Wu-Tang Clan’s Enter the Wu-Tang (36 Chambers) is just one of those classic hip-hop albums that spawned a million artists. The album, which recently celebrated its 20th anniversary, is seminal that it’s hard to forget your first listening experience, as it will shape how you listen to hip-hop for the rest of your life.

Given all of these truths, we find it more than a little ironic that Ol’ Dirty Bastard doesn’t even remember recording the album. Blame it on the alcohol. Michael A. Gonzalez recounts his experience covering the Wu, via Ebony:

Doing the singing/rapping style years before Ja Rule or 50 Cent, Rolling Stone called ODB “The most original vocalist in hip-hop history,” but away from the mic he was a mess. Be it drugs, a mental unbalance or whatever, Ol’ Dirt Dog just wasn’t right. But just like observing the antics of a wacked-out court jester, the world was always ready to chuckle at his latest antics. Whether Dirty was running from the police or bum-rushing the stage at the 1998 Grammy Awards to declare “Wu-Tang is for the children,” we all simply laughed.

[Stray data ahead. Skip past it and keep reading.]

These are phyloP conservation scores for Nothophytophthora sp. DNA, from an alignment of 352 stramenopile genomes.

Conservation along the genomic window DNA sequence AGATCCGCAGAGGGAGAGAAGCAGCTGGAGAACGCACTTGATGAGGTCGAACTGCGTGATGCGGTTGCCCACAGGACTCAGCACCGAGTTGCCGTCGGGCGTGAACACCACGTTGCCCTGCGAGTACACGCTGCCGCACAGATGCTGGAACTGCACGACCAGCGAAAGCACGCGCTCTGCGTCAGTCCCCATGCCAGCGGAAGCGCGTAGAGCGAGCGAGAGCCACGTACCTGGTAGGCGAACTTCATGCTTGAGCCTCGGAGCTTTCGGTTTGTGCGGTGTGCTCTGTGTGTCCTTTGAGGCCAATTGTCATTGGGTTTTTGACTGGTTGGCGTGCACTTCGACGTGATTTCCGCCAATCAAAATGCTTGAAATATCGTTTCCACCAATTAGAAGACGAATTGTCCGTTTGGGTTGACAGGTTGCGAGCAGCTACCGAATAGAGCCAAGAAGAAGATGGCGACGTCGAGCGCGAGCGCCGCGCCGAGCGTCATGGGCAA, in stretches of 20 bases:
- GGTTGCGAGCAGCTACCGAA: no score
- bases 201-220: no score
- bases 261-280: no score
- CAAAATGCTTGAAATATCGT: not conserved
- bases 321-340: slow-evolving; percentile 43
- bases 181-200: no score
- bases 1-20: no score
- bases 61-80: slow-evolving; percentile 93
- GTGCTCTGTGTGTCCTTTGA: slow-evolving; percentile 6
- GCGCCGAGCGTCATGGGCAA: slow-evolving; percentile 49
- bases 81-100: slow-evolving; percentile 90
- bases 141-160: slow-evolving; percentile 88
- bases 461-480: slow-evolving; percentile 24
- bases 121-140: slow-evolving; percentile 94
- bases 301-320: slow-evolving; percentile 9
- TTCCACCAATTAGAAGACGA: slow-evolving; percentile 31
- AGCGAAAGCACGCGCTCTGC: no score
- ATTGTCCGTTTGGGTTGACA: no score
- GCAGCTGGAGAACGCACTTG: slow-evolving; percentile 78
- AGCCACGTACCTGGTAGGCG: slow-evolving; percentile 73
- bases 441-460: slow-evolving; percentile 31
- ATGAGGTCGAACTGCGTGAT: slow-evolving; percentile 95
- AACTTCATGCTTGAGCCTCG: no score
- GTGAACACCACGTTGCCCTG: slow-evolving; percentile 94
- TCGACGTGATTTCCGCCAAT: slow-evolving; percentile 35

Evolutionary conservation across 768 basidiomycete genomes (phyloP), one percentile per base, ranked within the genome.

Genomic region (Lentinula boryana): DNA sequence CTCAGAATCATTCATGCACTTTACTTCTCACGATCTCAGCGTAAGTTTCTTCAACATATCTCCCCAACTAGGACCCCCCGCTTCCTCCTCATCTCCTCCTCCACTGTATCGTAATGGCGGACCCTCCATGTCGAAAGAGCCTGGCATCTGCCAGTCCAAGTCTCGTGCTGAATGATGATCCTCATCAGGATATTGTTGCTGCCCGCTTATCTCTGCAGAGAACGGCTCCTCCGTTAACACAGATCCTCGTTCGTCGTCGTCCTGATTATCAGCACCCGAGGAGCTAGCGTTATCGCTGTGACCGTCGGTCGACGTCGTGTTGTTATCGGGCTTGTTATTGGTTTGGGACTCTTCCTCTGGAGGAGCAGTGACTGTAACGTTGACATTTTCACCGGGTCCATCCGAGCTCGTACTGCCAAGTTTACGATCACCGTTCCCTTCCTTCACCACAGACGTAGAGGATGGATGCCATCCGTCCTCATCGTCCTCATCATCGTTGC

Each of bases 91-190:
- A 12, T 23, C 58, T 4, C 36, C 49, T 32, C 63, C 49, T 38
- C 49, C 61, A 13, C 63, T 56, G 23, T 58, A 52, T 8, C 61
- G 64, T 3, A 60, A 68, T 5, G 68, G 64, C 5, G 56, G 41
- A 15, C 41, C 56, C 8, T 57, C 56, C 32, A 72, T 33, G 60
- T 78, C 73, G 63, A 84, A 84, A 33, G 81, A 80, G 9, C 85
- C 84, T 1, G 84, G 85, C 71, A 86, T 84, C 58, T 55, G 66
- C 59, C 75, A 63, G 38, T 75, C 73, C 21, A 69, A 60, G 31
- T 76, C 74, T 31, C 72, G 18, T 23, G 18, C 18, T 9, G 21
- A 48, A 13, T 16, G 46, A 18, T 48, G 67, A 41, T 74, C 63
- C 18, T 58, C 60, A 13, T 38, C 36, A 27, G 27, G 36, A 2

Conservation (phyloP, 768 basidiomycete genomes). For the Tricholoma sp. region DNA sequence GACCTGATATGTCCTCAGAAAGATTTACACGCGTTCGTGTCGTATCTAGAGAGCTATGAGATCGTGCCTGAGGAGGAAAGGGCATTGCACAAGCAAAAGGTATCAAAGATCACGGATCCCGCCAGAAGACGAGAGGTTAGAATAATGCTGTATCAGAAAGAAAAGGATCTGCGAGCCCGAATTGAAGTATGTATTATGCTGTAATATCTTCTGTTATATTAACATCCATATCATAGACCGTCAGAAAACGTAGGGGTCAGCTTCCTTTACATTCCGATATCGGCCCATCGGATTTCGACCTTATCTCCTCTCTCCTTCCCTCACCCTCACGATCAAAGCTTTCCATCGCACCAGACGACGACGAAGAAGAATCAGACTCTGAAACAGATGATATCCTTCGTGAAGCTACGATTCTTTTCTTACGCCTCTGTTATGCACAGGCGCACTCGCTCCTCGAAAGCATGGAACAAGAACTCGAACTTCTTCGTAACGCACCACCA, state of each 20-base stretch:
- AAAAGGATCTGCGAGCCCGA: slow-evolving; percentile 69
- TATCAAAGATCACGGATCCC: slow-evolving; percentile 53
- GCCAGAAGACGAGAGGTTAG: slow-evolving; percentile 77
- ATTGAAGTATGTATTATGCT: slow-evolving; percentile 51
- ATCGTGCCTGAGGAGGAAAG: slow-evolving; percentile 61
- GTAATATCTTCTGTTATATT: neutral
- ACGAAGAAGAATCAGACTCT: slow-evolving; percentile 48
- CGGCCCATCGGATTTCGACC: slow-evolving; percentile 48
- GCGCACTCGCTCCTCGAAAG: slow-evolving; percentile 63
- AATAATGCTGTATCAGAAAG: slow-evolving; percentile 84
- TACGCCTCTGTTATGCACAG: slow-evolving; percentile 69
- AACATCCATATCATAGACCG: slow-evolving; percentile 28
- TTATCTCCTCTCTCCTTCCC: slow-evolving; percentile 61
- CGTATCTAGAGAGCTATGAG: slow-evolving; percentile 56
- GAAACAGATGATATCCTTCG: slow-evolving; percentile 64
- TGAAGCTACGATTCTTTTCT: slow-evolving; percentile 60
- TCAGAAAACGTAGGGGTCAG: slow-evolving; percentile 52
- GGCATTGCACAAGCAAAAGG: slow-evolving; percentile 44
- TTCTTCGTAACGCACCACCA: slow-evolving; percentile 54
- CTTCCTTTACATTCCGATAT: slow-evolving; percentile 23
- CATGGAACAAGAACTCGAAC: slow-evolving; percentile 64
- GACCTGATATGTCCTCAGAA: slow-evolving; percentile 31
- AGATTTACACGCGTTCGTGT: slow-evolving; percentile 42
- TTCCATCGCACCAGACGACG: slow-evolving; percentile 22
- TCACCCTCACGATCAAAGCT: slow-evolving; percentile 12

Nevertheless, the truth of the matter was the man was suffering. In 2003, when Ol’ Dirty was released from prison after being there since 2001 for crack possession, I visited him at his mother’s home in Park Slope, Brooklyn. Although Dirty was sober, he seemed to be highly medicated. The Dirty I met was a shell of a man who’d long ago been broken by ghetto foolishness, keepin’ it real ridiculousness and representin’ self-destruction.

Ten years later, I still recall how sad the entire scene made me. Noticing my glance at the gold record for Enter the Wu-Tang hanging on the wall, he looked at me and said, “I don’t even remember making that record. When I was drunk, I was in another world. All I remember was waking up and having a hangover.”

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